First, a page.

I am currently a grade 11 student in Canada. I have a 4.0 GPA and am planning to write my SAT in May or June. I have 6 AP courses that I am taking. Here is a list of my extracurriculars:
- I am the team lead of my school's internationally competing FRC robotics team. My passion is in engineering, mechanical engineering specifically, and I have multiple small robotics projects I have worked on over the last couple years
- I was a provincial level swimmer up until I had an injury that put me out of the sport, but after 2 years I was healed and competed at the city level with my school's team.
- I am currently part of the AI Ambassador Program with Inspirit AI run by MIT and Stanford, and have partnered with the program and introduced it to my school, where I co-founded the AI club.
- I volunteer to teach young children swim lessons weekly
- I shadow a family doctor weekly
I would like to know what I could and should be doing for the rest of the year to really help my increase my chances into an Ivy league school, as well as others. What activities or other things should I do, and how can I stick out as an applicant to admissions officers? Currently, I am looking to apply to Stanford, MIT, Princeton, Yale, Johns Hopkins, and Duke.
Things I would consider doing as an Int'l student to amplify my chances of getting into a T20 school.
-Score a 1550/35 SAT or ACT
-Show evidence that I slayed my APs by getting 5s and 4s wherever possible. 6 APs is on the very low scale for those schools. 9-11 is the sweet spot with a 4.5 AP average at least on 1/2 your APs.
-Write the very best essays possible and hire an essay consultant if possible.
-Curate the very best recommendations possible and start on solidifying your personal relationships with those who are your recommenders immediately
-Explore more Intellectual Vitality activities which are things you do on your own outside of school. They can intersect with ECs but not necessarily so. (Internships, supervised research, college course in subjects not offered in your HS, sharing your passion for this subject matter in blogs, vlogs, and social media)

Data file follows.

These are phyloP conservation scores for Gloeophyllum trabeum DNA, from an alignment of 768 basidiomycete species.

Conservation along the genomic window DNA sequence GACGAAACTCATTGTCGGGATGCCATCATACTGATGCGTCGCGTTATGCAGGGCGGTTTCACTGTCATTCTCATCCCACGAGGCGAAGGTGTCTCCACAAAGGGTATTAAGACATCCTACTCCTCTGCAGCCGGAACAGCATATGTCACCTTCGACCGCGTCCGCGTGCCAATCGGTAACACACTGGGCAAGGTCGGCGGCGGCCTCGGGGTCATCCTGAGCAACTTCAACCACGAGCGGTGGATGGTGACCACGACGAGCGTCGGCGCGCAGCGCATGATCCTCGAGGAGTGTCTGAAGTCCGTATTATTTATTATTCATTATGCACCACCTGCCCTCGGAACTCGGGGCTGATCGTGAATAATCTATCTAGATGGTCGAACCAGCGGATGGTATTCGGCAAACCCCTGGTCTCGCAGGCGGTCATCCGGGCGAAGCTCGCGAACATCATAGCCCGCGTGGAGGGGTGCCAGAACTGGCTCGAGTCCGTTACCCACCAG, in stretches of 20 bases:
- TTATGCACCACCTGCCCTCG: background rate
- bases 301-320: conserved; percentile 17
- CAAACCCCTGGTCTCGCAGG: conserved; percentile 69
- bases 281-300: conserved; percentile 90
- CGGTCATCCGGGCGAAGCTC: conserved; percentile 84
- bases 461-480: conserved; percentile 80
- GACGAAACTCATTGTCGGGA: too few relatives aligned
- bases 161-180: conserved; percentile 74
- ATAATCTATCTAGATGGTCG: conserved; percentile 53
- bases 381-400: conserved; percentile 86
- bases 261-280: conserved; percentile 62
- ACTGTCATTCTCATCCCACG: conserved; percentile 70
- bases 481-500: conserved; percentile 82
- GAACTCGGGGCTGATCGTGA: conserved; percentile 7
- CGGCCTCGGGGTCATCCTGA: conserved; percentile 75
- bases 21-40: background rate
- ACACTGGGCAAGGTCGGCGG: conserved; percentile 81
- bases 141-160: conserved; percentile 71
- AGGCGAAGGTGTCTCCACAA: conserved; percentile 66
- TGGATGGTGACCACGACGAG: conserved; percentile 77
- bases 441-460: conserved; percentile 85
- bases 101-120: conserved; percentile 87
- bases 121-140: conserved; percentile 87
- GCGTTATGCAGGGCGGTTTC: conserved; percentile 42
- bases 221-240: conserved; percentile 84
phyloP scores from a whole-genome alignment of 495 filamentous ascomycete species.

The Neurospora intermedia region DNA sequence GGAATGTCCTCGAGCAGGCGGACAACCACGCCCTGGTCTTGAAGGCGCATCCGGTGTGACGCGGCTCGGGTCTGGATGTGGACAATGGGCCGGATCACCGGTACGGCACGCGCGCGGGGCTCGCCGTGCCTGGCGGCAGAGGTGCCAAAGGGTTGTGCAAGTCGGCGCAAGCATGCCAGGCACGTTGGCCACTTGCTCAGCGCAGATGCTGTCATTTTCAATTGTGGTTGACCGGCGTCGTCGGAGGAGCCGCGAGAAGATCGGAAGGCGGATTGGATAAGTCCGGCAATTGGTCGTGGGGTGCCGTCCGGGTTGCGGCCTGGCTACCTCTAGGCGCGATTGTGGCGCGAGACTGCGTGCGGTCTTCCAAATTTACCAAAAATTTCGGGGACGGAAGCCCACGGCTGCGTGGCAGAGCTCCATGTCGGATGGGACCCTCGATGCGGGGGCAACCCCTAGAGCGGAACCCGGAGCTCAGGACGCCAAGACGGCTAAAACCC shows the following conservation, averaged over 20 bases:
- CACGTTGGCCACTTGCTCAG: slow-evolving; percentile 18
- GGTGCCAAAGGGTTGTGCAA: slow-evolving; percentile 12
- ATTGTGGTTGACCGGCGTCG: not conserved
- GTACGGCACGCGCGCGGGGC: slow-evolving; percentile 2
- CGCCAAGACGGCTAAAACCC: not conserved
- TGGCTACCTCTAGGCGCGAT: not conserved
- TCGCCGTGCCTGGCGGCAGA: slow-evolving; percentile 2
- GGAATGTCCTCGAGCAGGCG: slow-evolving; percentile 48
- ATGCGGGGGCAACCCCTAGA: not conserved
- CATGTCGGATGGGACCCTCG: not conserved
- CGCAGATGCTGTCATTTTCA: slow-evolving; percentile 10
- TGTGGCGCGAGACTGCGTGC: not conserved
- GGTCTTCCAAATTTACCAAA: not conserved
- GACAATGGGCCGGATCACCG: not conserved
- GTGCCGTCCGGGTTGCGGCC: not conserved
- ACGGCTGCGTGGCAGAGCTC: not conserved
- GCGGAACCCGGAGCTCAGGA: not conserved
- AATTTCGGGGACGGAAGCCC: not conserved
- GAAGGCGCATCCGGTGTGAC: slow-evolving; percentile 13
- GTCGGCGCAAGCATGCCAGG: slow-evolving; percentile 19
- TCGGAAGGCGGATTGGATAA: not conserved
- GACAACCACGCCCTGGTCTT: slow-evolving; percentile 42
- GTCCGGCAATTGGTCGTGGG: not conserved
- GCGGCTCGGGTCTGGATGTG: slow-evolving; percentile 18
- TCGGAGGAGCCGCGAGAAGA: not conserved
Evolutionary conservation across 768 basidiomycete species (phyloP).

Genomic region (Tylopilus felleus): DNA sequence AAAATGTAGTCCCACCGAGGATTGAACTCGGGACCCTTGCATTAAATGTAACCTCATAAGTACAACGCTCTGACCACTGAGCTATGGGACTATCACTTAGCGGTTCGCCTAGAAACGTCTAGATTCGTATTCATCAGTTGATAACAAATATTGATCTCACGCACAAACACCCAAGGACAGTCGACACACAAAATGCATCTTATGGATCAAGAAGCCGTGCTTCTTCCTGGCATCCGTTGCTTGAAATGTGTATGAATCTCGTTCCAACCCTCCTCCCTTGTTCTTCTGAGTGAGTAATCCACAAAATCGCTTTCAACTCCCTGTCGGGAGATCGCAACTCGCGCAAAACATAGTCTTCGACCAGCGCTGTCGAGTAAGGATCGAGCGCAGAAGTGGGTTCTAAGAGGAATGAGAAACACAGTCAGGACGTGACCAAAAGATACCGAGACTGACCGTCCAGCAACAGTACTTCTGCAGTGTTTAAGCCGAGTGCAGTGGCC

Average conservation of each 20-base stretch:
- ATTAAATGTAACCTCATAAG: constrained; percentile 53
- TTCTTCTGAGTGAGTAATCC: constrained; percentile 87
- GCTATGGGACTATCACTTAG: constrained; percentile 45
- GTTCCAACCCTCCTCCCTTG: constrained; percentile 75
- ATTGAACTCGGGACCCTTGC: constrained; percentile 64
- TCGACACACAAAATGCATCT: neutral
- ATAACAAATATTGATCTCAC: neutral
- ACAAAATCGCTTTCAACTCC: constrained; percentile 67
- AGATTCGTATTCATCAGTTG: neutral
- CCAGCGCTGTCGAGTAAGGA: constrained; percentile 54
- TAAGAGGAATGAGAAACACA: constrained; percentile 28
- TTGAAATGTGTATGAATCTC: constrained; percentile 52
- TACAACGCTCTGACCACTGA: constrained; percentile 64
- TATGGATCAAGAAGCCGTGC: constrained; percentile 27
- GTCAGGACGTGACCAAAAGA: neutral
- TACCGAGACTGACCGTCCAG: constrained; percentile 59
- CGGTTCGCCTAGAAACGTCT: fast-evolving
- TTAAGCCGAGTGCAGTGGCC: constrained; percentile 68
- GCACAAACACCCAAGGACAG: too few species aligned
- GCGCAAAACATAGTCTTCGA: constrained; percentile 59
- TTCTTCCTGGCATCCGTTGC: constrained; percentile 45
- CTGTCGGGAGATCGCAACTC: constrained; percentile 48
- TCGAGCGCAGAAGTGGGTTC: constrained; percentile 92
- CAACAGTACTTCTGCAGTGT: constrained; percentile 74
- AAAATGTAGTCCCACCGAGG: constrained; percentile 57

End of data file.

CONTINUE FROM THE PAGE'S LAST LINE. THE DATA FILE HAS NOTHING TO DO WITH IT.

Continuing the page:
-Re-Assess your ECs and make sure every one of them helps paint the picture that you want to present to AOs. Cut the ECs that are not memorable or compelling.
-Show activities that reveal you are a real person, not a robot or not typical of your demographic. Why? Because AOs do not find Asian Intl students who do robotics or study AI memorable or interesting. You are the common denominator and not the exception. If you are Asian guy/gal/them who leads an electro-punk band and has 100K streams on or started your own clothing line with sustainable materials that were also gadget friendly like having built in chargers, USB-C plug, speakers, etc, now that would be memorable and compelling but most teen kids are only thinking of doing ECs that every other teen is doing which makes your ECs like a cookie cutter compared to other Asians Int'l applicants. But if you are the electro-punk kid who makes functional streetwear, then you are unique and interesting.
-And if you have run out of runway to make your application the most interesting and compelling, then I highly suggest you ask your parents if you can take a GAP year and do a Post Grad program at a Top Private boarding school and apply the cycle after. To many Int'l students just cram and grind their college applications and 95% of them do not get into top schools because they didn't understand the rules until it was too late. If you really want to compete with the admits who get into T10-20 schools you have to be unique, special, and compelling and work your narrative 4, 5 6 years in advance of applying. Some of these kids have had academic consultants from Pre-School. for 13 years already.
So be a contrarion.
From what I hear, the most important things you can do to stand out are writing really good essays + excellent recommendation letters and showing more interest/progress in one of your extracurriculars. Most people will come off as 'well-rounded,' with high grades, test scores, course loads, and a ton of extracurriculars. If you can show that you put more time and effort into one of the activities that you're especially passionate about, admissions officers will be able to see that there's something you love to do that makes you unique and interesting. Try to get an SAT score in the average range for the schools you're applying to, and start asking your teachers for recommendation letters if you haven't already.
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